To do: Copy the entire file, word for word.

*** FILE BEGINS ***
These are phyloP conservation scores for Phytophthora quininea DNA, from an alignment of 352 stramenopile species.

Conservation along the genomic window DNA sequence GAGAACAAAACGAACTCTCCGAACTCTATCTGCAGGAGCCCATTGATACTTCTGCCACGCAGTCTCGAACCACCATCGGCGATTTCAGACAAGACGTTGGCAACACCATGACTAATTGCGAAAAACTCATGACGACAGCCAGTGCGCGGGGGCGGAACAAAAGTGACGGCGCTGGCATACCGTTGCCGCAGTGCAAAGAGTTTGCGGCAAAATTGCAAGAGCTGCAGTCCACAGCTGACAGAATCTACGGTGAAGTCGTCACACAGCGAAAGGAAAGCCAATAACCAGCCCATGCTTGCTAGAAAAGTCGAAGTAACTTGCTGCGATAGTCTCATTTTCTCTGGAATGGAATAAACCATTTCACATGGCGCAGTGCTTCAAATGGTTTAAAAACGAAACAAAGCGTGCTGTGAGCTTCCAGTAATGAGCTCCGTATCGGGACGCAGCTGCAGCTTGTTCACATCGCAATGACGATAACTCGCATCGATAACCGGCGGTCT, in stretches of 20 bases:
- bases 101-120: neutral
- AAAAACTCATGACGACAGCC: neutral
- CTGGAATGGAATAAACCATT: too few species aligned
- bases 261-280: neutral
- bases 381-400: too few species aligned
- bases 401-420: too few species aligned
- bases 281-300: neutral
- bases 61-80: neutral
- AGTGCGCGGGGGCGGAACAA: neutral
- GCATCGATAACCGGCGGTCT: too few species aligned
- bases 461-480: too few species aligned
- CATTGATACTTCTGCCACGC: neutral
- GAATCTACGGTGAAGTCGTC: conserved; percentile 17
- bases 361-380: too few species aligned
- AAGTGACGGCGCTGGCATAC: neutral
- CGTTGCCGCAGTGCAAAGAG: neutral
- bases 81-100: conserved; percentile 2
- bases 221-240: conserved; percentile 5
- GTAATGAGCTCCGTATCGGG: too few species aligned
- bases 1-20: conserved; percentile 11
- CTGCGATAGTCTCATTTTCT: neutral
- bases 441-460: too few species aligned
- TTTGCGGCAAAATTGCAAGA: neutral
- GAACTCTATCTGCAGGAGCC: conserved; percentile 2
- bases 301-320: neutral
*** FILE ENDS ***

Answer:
These are phyloP conservation scores for Phytophthora quininea DNA, from an alignment of 352 stramenopile species.

Conservation along the genomic window DNA sequence GAGAACAAAACGAACTCTCCGAACTCTATCTGCAGGAGCCCATTGATACTTCTGCCACGCAGTCTCGAACCACCATCGGCGATTTCAGACAAGACGTTGGCAACACCATGACTAATTGCGAAAAACTCATGACGACAGCCAGTGCGCGGGGGCGGAACAAAAGTGACGGCGCTGGCATACCGTTGCCGCAGTGCAAAGAGTTTGCGGCAAAATTGCAAGAGCTGCAGTCCACAGCTGACAGAATCTACGGTGAAGTCGTCACACAGCGAAAGGAAAGCCAATAACCAGCCCATGCTTGCTAGAAAAGTCGAAGTAACTTGCTGCGATAGTCTCATTTTCTCTGGAATGGAATAAACCATTTCACATGGCGCAGTGCTTCAAATGGTTTAAAAACGAAACAAAGCGTGCTGTGAGCTTCCAGTAATGAGCTCCGTATCGGGACGCAGCTGCAGCTTGTTCACATCGCAATGACGATAACTCGCATCGATAACCGGCGGTCT, in stretches of 20 bases:
- bases 101-120: neutral
- AAAAACTCATGACGACAGCC: neutral
- CTGGAATGGAATAAACCATT: too few species aligned
- bases 261-280: neutral
- bases 381-400: too few species aligned
- bases 401-420: too few species aligned
- bases 281-300: neutral
- bases 61-80: neutral
- AGTGCGCGGGGGCGGAACAA: neutral
- GCATCGATAACCGGCGGTCT: too few species aligned
- bases 461-480: too few species aligned
- CATTGATACTTCTGCCACGC: neutral
- GAATCTACGGTGAAGTCGTC: conserved; percentile 17
- bases 361-380: too few species aligned
- AAGTGACGGCGCTGGCATAC: neutral
- CGTTGCCGCAGTGCAAAGAG: neutral
- bases 81-100: conserved; percentile 2
- bases 221-240: conserved; percentile 5
- GTAATGAGCTCCGTATCGGG: too few species aligned
- bases 1-20: conserved; percentile 11
- CTGCGATAGTCTCATTTTCT: neutral
- bases 441-460: too few species aligned
- TTTGCGGCAAAATTGCAAGA: neutral
- GAACTCTATCTGCAGGAGCC: conserved; percentile 2
- bases 301-320: neutral